Sunday, October 16, 2022

Capitalism V Socialism


We live in a society of misconceived priorities. How do we attach values to the alternative demands of the environment? The profit system puts all at risk because the treatment of one issue must be made at the priority cost of profit. Even if we deal with carbon emissions dioxide it is probable that methane will be a greater danger and. in any event the faster-growing problem. This will be the next debate for the vacillators. In the meantime the waste remains and kills.

We are socialists, disbelievers in private property and advocates of the equal claims of each man and woman to work for the community as seen fitting to him or her - calling no man master. We look for the socialisation of wealth.

The ruling classes know pretty well what they will do. Their policy is agreed which is to maintain by every possible means their possession of power and the instruments of production. Therefore, they will try first to halt and hinder the spread of socialist views. They try to take control of the workers; movement, and to steer it a direction less threatening to their privileges. 

Socialism becomes a loose word.  Every reformer body calls him or herself  a socialist. A revolution is not a mere change of government, because a government cannot overthrow institutions by mere decreeing some new regulations. The many social ills inflicting working peoiple cannot be solved by laws.  What is asked for is  for a complete reorganization of production, denying the capitalist the right of pocketing the benefits of production solely because the State recognizes him as proprietor of the soil, the field, the house, the colliery, or the machinery, without the use of which the millions can do no useful work at all. What is required is a more equitable organization of distribution. The reorganisation of production according to the new principles, cannot be solved by any kind of government. It must be a natural growth resulting from the combined efforts of all and it cannot be something schemed by a few men and ordered from above. The abolition of private ownership of land, mines, machinery will be the distinctive feature of any movement worthy of the name of socialist; and moreover, that no parliament, no government can do this. The expropriation can be carried out only by popular initiative, bymass action, by being not only written on paper, but accomplished de facto. It is not enough to proclaim, "These factories are ours.” There is only one effective remedy for the suffering, to substitute for the wage-system free and self-organised cooperation among the workers, for the direct supply of the needs of all.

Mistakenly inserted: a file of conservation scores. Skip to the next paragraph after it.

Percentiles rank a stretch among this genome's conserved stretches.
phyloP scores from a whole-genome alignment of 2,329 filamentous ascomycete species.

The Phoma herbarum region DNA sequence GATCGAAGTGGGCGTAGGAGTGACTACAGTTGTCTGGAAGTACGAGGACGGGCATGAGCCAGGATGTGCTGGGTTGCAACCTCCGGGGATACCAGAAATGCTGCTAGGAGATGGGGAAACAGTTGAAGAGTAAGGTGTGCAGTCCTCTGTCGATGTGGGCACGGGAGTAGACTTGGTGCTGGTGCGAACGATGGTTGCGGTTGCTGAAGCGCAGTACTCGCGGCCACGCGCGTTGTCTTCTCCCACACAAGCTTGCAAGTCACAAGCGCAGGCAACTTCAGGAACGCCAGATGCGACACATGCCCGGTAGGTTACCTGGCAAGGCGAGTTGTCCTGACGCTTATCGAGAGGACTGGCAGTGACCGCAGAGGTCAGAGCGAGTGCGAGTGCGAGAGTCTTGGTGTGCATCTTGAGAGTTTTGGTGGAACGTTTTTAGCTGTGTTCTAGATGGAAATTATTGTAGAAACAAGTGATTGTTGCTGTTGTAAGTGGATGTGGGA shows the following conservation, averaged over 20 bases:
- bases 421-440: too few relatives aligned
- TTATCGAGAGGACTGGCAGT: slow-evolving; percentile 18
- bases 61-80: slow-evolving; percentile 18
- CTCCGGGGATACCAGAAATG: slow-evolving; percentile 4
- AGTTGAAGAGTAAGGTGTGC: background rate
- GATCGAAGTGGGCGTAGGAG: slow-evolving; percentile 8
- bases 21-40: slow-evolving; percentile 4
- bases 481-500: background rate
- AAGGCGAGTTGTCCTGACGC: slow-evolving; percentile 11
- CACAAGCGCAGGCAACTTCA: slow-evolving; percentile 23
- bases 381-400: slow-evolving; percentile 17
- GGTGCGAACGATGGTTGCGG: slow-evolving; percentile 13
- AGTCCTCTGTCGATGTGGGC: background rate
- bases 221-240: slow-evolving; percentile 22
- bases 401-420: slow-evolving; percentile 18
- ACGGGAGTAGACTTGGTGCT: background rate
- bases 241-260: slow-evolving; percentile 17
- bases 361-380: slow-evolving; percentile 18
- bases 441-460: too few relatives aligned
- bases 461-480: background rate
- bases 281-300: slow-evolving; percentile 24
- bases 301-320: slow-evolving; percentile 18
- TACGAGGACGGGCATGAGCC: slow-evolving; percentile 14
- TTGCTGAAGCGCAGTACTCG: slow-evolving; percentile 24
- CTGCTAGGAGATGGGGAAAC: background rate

We charge  the prevailing social system that the workers are robbed of the wealth which they produce. Socialists agree  that the wants of all must be the first guiding consideration of any new society. To leave nobody without food, shelter and good health, is the first and imperative duty of a popular movement inspired by socialist ideas. The only rule to guide us must be the wants of each family.

The myth that war is instinctive and that mankind is evil by nature makes it easier for states to pursue a militaristic policy, because it can be suggested to their peoples that militarism is a natural phenomenon. However, the Socialist Party points to the real, the economic and political causes of war. The present Ukrainain war is not fought for principles but politico-economic advantag e to increase or protect spheres of influence and markets.

Capitalism is easily summed up. There are rich and poor, and that the rich are rich because they rob the poor. Even in the unlikely event of capitalism being so reformed the fact that this economic system is founded on the successive accumulation of capital still the system would fail to meet the needs of the majority. The rich would still rob the poor. The only solution is to replace this wage labour/capital relationship with social co-operation to meet needs. And the flexibility of human behaviour makes that prospect as workable as it is compelling.

Our view was that we can not expect people who were, for the most part, hearing a completely new and different idea for the first time to immediately take it in, fully agree with it and go out and vote for it. To expect them to do all this in one fell swoop would have been quite unrealistic. What is not perhaps unrealistic, however, is for us to think that socialist ideas can begin to filter through. Society will one day change from production for profit to production for need and we are not going to waste a moment's time or withhold any energy to hasten that revolution. 

No comments: